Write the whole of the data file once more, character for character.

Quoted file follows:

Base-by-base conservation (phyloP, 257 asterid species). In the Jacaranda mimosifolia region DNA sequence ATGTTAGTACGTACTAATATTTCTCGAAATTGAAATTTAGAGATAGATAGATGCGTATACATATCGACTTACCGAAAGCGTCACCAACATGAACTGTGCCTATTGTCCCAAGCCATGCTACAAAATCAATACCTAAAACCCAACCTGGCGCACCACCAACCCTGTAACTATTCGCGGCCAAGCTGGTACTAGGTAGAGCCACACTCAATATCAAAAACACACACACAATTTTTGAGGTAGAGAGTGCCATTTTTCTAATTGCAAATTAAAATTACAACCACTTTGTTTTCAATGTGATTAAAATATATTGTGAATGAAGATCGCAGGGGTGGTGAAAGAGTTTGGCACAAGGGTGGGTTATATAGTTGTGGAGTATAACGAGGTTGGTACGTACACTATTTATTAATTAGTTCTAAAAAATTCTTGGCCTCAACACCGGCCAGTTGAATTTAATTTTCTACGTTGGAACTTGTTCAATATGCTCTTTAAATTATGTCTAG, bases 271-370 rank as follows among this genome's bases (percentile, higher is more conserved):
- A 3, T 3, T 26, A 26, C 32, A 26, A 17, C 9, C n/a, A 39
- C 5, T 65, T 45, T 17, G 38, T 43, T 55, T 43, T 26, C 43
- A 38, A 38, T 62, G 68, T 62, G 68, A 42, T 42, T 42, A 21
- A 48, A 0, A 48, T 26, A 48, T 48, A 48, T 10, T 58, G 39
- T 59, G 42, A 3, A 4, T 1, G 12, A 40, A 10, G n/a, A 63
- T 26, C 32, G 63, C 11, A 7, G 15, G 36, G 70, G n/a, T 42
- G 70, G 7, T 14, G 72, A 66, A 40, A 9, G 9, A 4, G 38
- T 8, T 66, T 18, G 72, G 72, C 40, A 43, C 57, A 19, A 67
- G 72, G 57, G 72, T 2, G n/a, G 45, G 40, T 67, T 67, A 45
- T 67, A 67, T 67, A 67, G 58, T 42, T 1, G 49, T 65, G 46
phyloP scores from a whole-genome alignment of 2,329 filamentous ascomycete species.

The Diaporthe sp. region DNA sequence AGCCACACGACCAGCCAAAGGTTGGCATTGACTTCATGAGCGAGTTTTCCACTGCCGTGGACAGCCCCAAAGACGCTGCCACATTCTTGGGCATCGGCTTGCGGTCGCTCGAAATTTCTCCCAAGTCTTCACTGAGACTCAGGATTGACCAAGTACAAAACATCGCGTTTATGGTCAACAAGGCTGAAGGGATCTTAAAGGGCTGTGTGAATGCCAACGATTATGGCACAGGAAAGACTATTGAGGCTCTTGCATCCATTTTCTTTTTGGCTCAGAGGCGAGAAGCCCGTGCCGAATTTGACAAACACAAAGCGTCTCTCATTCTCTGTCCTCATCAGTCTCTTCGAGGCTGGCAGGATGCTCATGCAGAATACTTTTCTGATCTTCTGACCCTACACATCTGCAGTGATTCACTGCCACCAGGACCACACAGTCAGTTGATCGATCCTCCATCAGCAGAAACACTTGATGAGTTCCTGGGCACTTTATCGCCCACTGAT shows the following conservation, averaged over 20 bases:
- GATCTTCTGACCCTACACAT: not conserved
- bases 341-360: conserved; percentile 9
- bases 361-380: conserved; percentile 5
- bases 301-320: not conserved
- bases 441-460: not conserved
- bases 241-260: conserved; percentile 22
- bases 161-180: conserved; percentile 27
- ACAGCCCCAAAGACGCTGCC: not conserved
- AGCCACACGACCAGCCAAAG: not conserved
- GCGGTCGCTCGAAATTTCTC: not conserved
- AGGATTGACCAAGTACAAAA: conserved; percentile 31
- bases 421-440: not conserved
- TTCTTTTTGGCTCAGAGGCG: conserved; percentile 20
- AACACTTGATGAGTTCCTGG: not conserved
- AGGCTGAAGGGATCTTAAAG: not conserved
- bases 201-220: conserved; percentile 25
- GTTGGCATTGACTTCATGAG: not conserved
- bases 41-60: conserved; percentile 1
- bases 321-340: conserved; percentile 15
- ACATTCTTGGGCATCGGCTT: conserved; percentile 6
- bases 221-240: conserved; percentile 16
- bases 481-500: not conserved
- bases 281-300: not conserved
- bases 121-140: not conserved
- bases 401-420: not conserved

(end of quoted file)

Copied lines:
Base-by-base conservation (phyloP, 257 asterid species). In the Jacaranda mimosifolia region DNA sequence ATGTTAGTACGTACTAATATTTCTCGAAATTGAAATTTAGAGATAGATAGATGCGTATACATATCGACTTACCGAAAGCGTCACCAACATGAACTGTGCCTATTGTCCCAAGCCATGCTACAAAATCAATACCTAAAACCCAACCTGGCGCACCACCAACCCTGTAACTATTCGCGGCCAAGCTGGTACTAGGTAGAGCCACACTCAATATCAAAAACACACACACAATTTTTGAGGTAGAGAGTGCCATTTTTCTAATTGCAAATTAAAATTACAACCACTTTGTTTTCAATGTGATTAAAATATATTGTGAATGAAGATCGCAGGGGTGGTGAAAGAGTTTGGCACAAGGGTGGGTTATATAGTTGTGGAGTATAACGAGGTTGGTACGTACACTATTTATTAATTAGTTCTAAAAAATTCTTGGCCTCAACACCGGCCAGTTGAATTTAATTTTCTACGTTGGAACTTGTTCAATATGCTCTTTAAATTATGTCTAG, bases 271-370 rank as follows among this genome's bases (percentile, higher is more conserved):
- A 3, T 3, T 26, A 26, C 32, A 26, A 17, C 9, C n/a, A 39
- C 5, T 65, T 45, T 17, G 38, T 43, T 55, T 43, T 26, C 43
- A 38, A 38, T 62, G 68, T 62, G 68, A 42, T 42, T 42, A 21
- A 48, A 0, A 48, T 26, A 48, T 48, A 48, T 10, T 58, G 39
- T 59, G 42, A 3, A 4, T 1, G 12, A 40, A 10, G n/a, A 63
- T 26, C 32, G 63, C 11, A 7, G 15, G 36, G 70, G n/a, T 42
- G 70, G 7, T 14, G 72, A 66, A 40, A 9, G 9, A 4, G 38
- T 8, T 66, T 18, G 72, G 72, C 40, A 43, C 57, A 19, A 67
- G 72, G 57, G 72, T 2, G n/a, G 45, G 40, T 67, T 67, A 45
- T 67, A 67, T 67, A 67, G 58, T 42, T 1, G 49, T 65, G 46
phyloP scores from a whole-genome alignment of 2,329 filamentous ascomycete species.

The Diaporthe sp. region DNA sequence AGCCACACGACCAGCCAAAGGTTGGCATTGACTTCATGAGCGAGTTTTCCACTGCCGTGGACAGCCCCAAAGACGCTGCCACATTCTTGGGCATCGGCTTGCGGTCGCTCGAAATTTCTCCCAAGTCTTCACTGAGACTCAGGATTGACCAAGTACAAAACATCGCGTTTATGGTCAACAAGGCTGAAGGGATCTTAAAGGGCTGTGTGAATGCCAACGATTATGGCACAGGAAAGACTATTGAGGCTCTTGCATCCATTTTCTTTTTGGCTCAGAGGCGAGAAGCCCGTGCCGAATTTGACAAACACAAAGCGTCTCTCATTCTCTGTCCTCATCAGTCTCTTCGAGGCTGGCAGGATGCTCATGCAGAATACTTTTCTGATCTTCTGACCCTACACATCTGCAGTGATTCACTGCCACCAGGACCACACAGTCAGTTGATCGATCCTCCATCAGCAGAAACACTTGATGAGTTCCTGGGCACTTTATCGCCCACTGAT shows the following conservation, averaged over 20 bases:
- GATCTTCTGACCCTACACAT: not conserved
- bases 341-360: conserved; percentile 9
- bases 361-380: conserved; percentile 5
- bases 301-320: not conserved
- bases 441-460: not conserved
- bases 241-260: conserved; percentile 22
- bases 161-180: conserved; percentile 27
- ACAGCCCCAAAGACGCTGCC: not conserved
- AGCCACACGACCAGCCAAAG: not conserved
- GCGGTCGCTCGAAATTTCTC: not conserved
- AGGATTGACCAAGTACAAAA: conserved; percentile 31
- bases 421-440: not conserved
- TTCTTTTTGGCTCAGAGGCG: conserved; percentile 20
- AACACTTGATGAGTTCCTGG: not conserved
- AGGCTGAAGGGATCTTAAAG: not conserved
- bases 201-220: conserved; percentile 25
- GTTGGCATTGACTTCATGAG: not conserved
- bases 41-60: conserved; percentile 1
- bases 321-340: conserved; percentile 15
- ACATTCTTGGGCATCGGCTT: conserved; percentile 6
- bases 221-240: conserved; percentile 16
- bases 481-500: not conserved
- bases 281-300: not conserved
- bases 121-140: not conserved
- bases 401-420: not conserved